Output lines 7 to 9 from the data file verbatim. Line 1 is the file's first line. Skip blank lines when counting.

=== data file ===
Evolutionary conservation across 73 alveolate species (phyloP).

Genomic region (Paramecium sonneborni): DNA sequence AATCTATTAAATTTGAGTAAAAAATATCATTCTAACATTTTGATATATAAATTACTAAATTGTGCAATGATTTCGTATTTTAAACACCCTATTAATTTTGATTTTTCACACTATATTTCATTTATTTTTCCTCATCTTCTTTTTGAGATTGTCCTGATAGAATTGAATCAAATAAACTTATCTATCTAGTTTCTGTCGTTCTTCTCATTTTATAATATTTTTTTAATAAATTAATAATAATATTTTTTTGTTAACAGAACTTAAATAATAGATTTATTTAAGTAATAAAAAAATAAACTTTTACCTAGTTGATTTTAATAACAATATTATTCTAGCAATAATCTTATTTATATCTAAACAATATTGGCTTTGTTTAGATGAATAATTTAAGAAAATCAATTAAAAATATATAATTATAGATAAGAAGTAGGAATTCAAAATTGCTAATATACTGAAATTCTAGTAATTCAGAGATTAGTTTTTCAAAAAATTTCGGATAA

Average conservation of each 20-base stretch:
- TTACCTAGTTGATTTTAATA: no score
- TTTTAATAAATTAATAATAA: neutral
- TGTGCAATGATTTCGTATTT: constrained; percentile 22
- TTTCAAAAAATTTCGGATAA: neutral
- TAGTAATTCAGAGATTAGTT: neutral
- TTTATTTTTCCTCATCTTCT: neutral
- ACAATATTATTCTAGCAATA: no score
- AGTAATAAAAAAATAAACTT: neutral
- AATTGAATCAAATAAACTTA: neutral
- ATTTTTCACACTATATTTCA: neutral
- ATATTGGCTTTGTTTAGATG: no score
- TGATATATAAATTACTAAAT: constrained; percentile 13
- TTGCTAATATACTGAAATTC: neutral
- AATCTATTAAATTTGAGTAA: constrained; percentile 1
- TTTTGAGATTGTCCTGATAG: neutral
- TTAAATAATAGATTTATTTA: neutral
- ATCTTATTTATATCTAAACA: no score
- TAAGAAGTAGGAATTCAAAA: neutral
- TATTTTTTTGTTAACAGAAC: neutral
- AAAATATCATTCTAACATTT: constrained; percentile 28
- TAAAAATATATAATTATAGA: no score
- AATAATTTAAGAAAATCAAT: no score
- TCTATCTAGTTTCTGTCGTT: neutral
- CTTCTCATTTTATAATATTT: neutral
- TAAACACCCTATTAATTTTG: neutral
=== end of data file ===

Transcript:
- TTTCAAAAAATTTCGGATAA: neutral
- TAGTAATTCAGAGATTAGTT: neutral
- TTTATTTTTCCTCATCTTCT: neutral